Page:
Schema generation using database migrations - NorthWind for Blackfish

by John 7/20/2008 10:20:00 PM

Recently I've been maintaining my database schema changes using DBXExpress, more about the process I follow can be found here

I'm currently moving an application from MS Sql Server to Blackfish and unfortunately all I really have is a bunch of MS Sql specific scripts. I wished I had a set of migrations that I could use as the basis for my Blackfish database, so I decided to dive into DBExpress again and I have extended the MSBuild tasks I created to generate Delphi code that I could use as a starting point.

In the screenshot below can be seen the tables of the SQL Server version of the "NorthWind" database and on the right a Blackfish version.

An updated version of the original code can be found here.

As with the previous version having downloaded the code from codecentral, the first thing that needs to be done is to open up the "MigrationProjectGroup.groupproj" projectgroup

in the root directory. In the new version I have added a new package called Moshine.SchemaGenerationTest. In the download it contains a schema generation which are .pas files used to create the Northwind tables using dbxexpress. If you wish to re-generate, you can remove the .pas files from this package so that it would look like the screenshot below.



The important part of the project are the 2 msbuild target files and an app.config

The app.config contains two connection strings, one for MSSQL Server and the other for the Blackfish database that will be created. You are quite likely going to have to modify those so that they match your environment.

Generation.targets contains the specification for the schema generation and a copy can be seen below

<Project xmlns="">

    <UsingTask TaskName="Moshine.Migration.MSBuild.TMigrationSchemaGenerationTask"
            AssemblyFile="..\Moshine.MSBuildMigration\bin\Moshine.MSBuildMigration.dll" />


    <Target Name="SchemaGeneration">
        <TMigrationSchemaGenerationTask  UpperCaseTableNames="$(UpperCaseTableNames)" Namespace="$(Namespace)" DestinationDirectory="$(DestinationDirectory)" MigrationAssembly="$(MigrationAssembly)" ConnectionName="$(ConnectionName)" />


DestinationDirectory contains the target directorty for the schema generation, your most likely going to have to change this.

Once the projectgroup has been built you should be able to move to a RAD Studio command prompt from which you can generate the schema.

The commandline from the Moshine.SchemaGenerateTest directory is MSBUILD generation.targets -t:SchemaGeneration 

You can also execute the MSBuild task from the IDE by right clicking on the  Generation.targets file in the project manager and performing a  targets/schemageneration

The actual code that performs the code generation is in the Moshine.Migration.Framework project as Moshine.Migration.Framework.MigrationGenerator.pas. I have tested against the MSSQL Server database Northwind that is used in quite a few Microsoft demos and against the database I'm migrating. In theory it should work against other MS SQL Server databases and any other database supported by DBXExpress. I haven't supported every datatype so you might get an error like this.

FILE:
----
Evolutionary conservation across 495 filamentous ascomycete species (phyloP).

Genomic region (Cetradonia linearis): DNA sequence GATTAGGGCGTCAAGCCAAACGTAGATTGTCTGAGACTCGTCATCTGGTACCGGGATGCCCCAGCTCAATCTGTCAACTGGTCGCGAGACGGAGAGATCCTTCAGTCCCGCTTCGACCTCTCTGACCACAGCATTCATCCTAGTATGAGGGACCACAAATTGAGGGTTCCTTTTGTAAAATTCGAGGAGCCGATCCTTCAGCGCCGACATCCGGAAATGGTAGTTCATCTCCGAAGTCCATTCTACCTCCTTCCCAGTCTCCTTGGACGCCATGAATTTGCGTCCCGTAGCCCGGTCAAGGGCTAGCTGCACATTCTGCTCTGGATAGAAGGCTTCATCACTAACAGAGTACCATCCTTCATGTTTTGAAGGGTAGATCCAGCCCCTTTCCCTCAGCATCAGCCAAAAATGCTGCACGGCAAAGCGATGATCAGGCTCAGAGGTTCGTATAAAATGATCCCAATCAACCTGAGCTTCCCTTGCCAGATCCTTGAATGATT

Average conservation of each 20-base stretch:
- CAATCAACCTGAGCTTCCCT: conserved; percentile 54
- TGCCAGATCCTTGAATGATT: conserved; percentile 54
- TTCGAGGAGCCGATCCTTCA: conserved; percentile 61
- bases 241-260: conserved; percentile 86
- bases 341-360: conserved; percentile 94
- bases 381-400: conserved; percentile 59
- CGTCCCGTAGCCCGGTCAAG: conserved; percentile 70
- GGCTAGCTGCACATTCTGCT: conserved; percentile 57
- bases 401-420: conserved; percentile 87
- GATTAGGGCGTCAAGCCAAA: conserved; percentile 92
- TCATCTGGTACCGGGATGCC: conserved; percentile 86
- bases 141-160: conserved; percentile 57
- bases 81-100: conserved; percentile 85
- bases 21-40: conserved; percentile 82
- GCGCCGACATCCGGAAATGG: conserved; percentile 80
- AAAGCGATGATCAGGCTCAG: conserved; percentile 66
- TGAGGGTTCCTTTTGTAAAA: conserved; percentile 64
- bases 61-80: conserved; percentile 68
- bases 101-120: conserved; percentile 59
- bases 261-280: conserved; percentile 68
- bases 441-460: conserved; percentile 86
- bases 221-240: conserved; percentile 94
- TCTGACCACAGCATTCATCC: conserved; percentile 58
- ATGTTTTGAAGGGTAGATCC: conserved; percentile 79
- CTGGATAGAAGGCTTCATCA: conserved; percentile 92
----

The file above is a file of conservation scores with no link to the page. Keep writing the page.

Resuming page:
In which case you will have to modify the generator code, which shouldn't be too difficult :)

Assuming the schema generation went ok you should have .pas files in the  generation directory. Its 1 file per database table.

The screenshot below shows the files for Northwind

You can then add the files to the SchemaGenerationTest project and rebuild. The resulting assembly is going to be used to build the Blackfish database.

The generated code looks like the sample below


procedure TCreateTableShippersMigration.Up;
tableMetaData: TDBXMetaDataTable;
newTDBXWideVarCharColumn: TDBXWideVarCharColumn;
newTDBXInt32Column: TDBXInt32Column;
tableMetaData := TDBXMetaDataTable.Create();
newTDBXInt32Column:= TDBXInt32Column.Create('ShipperID');
if(not self.Provider.CheckColumnSupported(newTDBXInt32Column))then
newTDBXWideVarCharColumn:= TDBXWideVarCharColumn.Create('CompanyName',40);
newTDBXWideVarCharColumn:= TDBXWideVarCharColumn.Create('Phone',24);

This is DBXExpress Delphi code to create the SHIPPERS database table. Each class corresponds to 1 step in a migration. 

Having successfully built the assembly the second targets file Migration.Targets in the SchemaGenerationTest project can be used. You can right click on the

Migration.Targets file in the project manager and perform Targets/migration. 

From a CodeGear command prompt this would be MSBUILD migration.targets-t:migration. Assuming that the migration was performed you should have a Blackfish database

with the tables created. As I mentioned before you be able to perform a code generation and migration against any database that DBXExpress supports.

The generated code only creates the tables from the source schema but it should be a good starting point from which you can add your own code to further extend the migration and the database schema.

Feedback is welcome and the source can be found in CodeCentral here 

Be the first to rate this post

  • Currently 0/5 Stars.
  • 1
  • 2
  • 3
  • 4
  • 5


Database | dbx4 | msbuild | migration | Blackfish | Delphi

Database Migrations Using DBXExpress Metadata

by John 12/19/2007 5:56:00 AM

I recently spent some time looking at Ruby On Rails. One of the many things about Rails that caught my interest was the way that schema changes to databases are performed using Ruby. I think it was this post by Steve Shaughnessy about the new dbExpress 4.0 MetaData where it occurred to me perhaps I could use the DBExpress MetaData to do my something similar in Delphi.

I had several goals in mind:-
  • Produce a repeatable series of steps to upgrade database schemas.
  • Stay away from having to remember SQL syntax.
  • Automate the upgrade process
  • Target multiple db servers

Before presenting my solution, I would like to thank Leonel Togniolli, CodeGear R&D for helping me with how to go about calling the DBExpress MetaData API.

Project Layout

I have bundled everything together in a projectgroup which contains five projects.
Moshine.Migration.Framework.dll - Contains most of the core code
Moshine.Migration.Framework.Tests.dll - Contains some unit tests
Moshine.Migration.Test.dll - is an example of a database migration
Moshine.MigrationRunner - Is a VCL.Net application to execute migrations
Moshine.MSBuildMigration.dll - Contains a collection of MSBuild tasks that can be used from the IDE or standalone from the RAD Studio Command Line


A database schema generation or migration is composed of multiple steps. A step is the equivalent to a Delphi class.  A step can perform such actions as creating tables, adding columns, adding indexes, adding foreign keys, and executing sql. Sql could be used to add stored procedures and insert domain data into tables.

So if you take a look at Moshine.MigrationTest.dll, this contains seven units which each contain a Delphi Class. So after running the migration the database would be at version 7. For example this is the declaration for the first step

    procedure Up();override;
    procedure Down(); override;